- Paperback: 208 pages
- Publisher: Scalo Publishers (October 15, 2000)
- Language: English
- ISBN-10: 3908247357
- ISBN-13: 978-3908247357
- Product Dimensions: 11.5 x 10.7 x 0.7 inches
- Shipping Weight: 3 pounds
- Average Customer Review: 46 customer reviews
- Amazon Best Sellers Rank: #3,430,318 in Books (See Top 100 in Books)
Enter your mobile number or email address below and we'll send you a link to download the free Kindle App. Then you can start reading Kindle books on your smartphone, tablet, or computer - no Kindle device required.
To get the free app, enter your mobile phone number.
Jock Sturges Paperback – October 15, 2000
All Books, All the Time
Read author interviews, book reviews, editors picks, and more at the Amazon Book Review. Read it now
Customers who bought this item also bought
What other items do customers buy after viewing this item?
Browse award-winning titles. See more
Top customer reviews
I find that I can go back to Mr. Sturges's books again and again with pleasure and for profit. I look at people differently since meeting the books - with greater pleasure and discernment. Having Mr. Sturges's work in my home makes my house feel more like home. Enough said.
Mr. Sturges's monographs include Jock Sturges (Scalo), Jock Sturges: New Work 1996 - 2000 (Scalo), The Last Day of Summer (Aperture), Radiant Identities (Aperture), Notes (Aperture), and Evolution of Grace (Gakken). The Gakken book is printed too darkly (at least the copy I have is) but I'm grateful to the book, nevertheless, for the images it shares. Those wishing to catch a glimpse of Mr. Sturges's Irish work could look for an April 2001 copy of B&W: Black & White Magazine.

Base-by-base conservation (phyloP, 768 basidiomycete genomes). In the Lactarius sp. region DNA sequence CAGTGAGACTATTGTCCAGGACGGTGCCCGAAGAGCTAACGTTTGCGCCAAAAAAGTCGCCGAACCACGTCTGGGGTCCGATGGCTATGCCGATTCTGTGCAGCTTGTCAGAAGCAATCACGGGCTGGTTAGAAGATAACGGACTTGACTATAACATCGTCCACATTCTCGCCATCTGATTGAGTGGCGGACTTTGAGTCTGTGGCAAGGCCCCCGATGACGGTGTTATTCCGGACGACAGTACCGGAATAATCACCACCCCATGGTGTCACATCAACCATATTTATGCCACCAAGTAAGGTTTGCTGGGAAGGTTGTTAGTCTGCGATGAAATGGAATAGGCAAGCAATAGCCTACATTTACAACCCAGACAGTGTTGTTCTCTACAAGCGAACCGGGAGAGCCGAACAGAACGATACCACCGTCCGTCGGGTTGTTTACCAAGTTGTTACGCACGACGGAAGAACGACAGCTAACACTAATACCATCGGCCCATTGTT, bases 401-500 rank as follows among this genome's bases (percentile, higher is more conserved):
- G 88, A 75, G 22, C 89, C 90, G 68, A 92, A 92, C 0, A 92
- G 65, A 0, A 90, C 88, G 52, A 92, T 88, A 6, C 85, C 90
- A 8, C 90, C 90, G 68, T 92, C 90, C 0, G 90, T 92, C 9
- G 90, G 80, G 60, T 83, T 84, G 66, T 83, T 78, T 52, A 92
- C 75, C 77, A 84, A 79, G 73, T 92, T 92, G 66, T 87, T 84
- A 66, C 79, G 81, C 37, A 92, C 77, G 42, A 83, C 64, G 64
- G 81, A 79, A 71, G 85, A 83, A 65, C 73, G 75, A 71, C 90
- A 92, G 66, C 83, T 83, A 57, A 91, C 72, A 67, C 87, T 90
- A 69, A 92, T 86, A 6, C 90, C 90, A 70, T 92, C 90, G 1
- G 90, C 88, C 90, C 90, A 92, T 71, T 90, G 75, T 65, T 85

Addendum, December, 2012
Does a flipped perspective help?
Nakedness isn't inherently salacious. Naturist communities aren't places of unnaturally inflamed, sexual desire. The perception of nakedness as salacious (or the perception of nakedness as of no moment) is culturally instilled. A cringe reaction when looking at a Jock Sturges photograph isn't an authentication of the truth of one's perceptions. It may be a suggestion that one is a fairly typical American.
Imagine a visitor from Saudi Arabia on a downtown street in the U.S.A. The visitor notices women in pants and slacks and jeans and women with their heads uncovered. The visitor might very well experience gut level revulsion at American licentiousness - a cringe reaction every bit as equal to that of one considering a Jock Sturges photograph - but when a bystander is asked why the women are so dressed, the visitor might be told, "Well, maybe she's scrubbing the floor today," or "That's how a woman might dress to go out with her boyfriend," or "She probably works in an office." An American in Montalivet might have a similar experience. When asked why the community is remarkably short on clothing, a bystander might respond, "Well, it's summer."
I'm one who would find myself writing: "The good is always touch but not hold. But in a shared experience, even as the gold slips between our fingers, we can turn to the person sitting next to us and read, "Yes, I saw it too." The apparent transience of a person's value in the face of time. This is what draws me to Jock Sturges photographs. A Jock Sturges photograph captures a person for a moment so that the person can be cherished and remembered. Two photographs of the same person taken at different times can be haunting and profoundly wise.
Most recent customer reviews
but to let you know what the books like, the modles and the poses are ethereal and the...Read more